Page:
An important feature of the method claimed is thus that the substantially continuous succession of overlapping newspapers or the like leaving the printing press is initially divided into longitudinal sections, the length of which corresponds substantially to the length of said shelves. The devices and arrangements used to divide the succession of newspapers into sections are known per se and commercially available. They will not therefore be further described.
In principle the sections need only be separated enough in longitudinal direction to allow a section to be lifted or lowered without disturbing adjacent sections.
The apparatus according to the invention substantially comprises means for dividing the succession of objects into sections, a conveyor for transporting the sections through a store consisting of a series of shelves, means for transferring the sections between shelves and conveyor, and devices for moving the shelves in the series past the conveyor transversely to its longitudinal direction. The transfer means may comprise a second series of shelves, the two series being located one on each side of the conveyor, enabling them to raise or lower a section from or onto said conveyor via the two long edges of the section. In this case the two series of shelves are suitably arranged with parallel shelves, the neighbouring edges of the shelves being close together allowing the section of newspapers to bridge the gap between them without falling through. The two series of shelves are suitably arranged to move in pairs and synchronously and the series are suitably arranged to extend and to be displaced in substantially vertical direction.
The shelves are suitably arranged to form skid rails for the edges of the sections carried on the conveyor.
The apparatus may also include means for increasing the space between the two shelves in the series located nearest above and below the support surface of the conveyor, with a view to reducing the risk of individual newspapers becoming caught in the equipment when entering or leaving the temporary store.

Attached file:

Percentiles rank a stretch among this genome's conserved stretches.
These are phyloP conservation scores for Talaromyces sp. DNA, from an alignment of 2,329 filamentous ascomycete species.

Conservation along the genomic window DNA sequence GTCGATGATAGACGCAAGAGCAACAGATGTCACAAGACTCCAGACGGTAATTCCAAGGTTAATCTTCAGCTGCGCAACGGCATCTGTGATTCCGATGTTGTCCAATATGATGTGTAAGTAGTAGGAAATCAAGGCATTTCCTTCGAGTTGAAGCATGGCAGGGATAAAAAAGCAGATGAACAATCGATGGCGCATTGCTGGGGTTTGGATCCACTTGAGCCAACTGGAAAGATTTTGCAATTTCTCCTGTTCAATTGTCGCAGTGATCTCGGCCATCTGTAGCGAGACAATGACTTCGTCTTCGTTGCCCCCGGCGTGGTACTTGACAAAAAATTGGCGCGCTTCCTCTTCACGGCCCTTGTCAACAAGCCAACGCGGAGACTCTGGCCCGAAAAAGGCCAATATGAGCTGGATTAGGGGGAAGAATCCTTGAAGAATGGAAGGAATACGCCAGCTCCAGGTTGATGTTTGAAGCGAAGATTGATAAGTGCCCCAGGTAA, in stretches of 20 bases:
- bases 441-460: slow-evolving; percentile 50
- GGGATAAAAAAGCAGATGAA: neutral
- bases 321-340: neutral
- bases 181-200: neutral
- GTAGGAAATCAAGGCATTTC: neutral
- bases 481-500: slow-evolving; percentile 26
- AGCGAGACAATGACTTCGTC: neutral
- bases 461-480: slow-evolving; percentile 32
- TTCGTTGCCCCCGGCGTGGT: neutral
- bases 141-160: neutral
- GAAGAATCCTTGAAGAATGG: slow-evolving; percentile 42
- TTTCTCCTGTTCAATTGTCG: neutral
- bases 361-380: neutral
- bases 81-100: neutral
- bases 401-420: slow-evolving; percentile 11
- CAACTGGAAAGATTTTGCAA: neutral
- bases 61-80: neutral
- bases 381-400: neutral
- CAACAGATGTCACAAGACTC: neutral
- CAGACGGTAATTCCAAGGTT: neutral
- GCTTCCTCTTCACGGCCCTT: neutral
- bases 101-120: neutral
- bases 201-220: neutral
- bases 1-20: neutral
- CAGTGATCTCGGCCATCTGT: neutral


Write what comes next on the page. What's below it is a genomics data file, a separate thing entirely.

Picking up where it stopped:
The series of shelves are suitably arranged on continuous chains running over horizontal shafts arranged vertically one above the other. In the embodiment with two series of shelves, therefore, both series are driven by a common drive motor via a gear transmission, preferably in the form of a worm gear or the like which is self-inhibiting so that the series of shelves cannot descend freely.
The invention will be described in the following by way of example with reference to the accompanying drawings.
FIG. 1 shows schematically a side view of a temporary store according to the invention,
FIG. 2 shows an end view taken along the line II--II in FIG. 1, and
FIG. 3 shows schematically the principle embodiment of the lower, righthand part of the temporary store as shown in FIG. 2.
FIG. 1 shows schematically a conveyor 22 with means 10 known per se and commercially available, e.g. a deposit station for a gripper conveyor, by means of which a continuous succession of newspapers is divided into separate sections 1. These sections follow each other and are carried on the conveyor in the direction indicated by the arrow, into a schematically indicated temporary store 11 where a plurality of sections 1 can be temporarily stored and then fed out of the store 11 on the other side in the same direction, the newspapers in the sections retaining the same overlapping formation and alignment.
In FIG. 2 it can be seen that the conveyor 22 extends through the store 11, that the store 11 is substantially symmetrical about the plane of symmetry 2, and that the store comprises two sets 20 and 20' of shelves 21. The shelves 21 are arranged parallel to each other on a continuous chain 27 running over an upper deflection wheel 23 and a lower deflection wheel 24. The two series 20, 20' of shelves are driven by a common motor 26 which, via a gear means 25, drives the deflection wheels 23, 23'. The gear means 25 is a self-inhibiting worm gear. The two sets of shelves 20, 20' are arranged symmetrically and driven synchronously.
The sections 1 are divided in the separator 10 into lengths corresponding to the length of the shelves 21 in longitudinal direction of the conveyor 22. They run into the store 11 on the conveyor 22 until the section 1 is opposite the shelves 21. When a section 1 is fed into the store 11 guide means, not shown, are arranged to keep a pair of shelves 21 aligned towards each other and at substantially the same level as the conveyor 22. These shelves thus also serve as skid rails for the section 1 entering. Evidently the conveyor 22 must be narrow, allowing the shelves 21 in the two series 20, 20' to be located close to each other, thus supporting an over-bridging section 1 without risk of the section falling down in the gap between the shelves when the shelves are raised from the conveyor 22.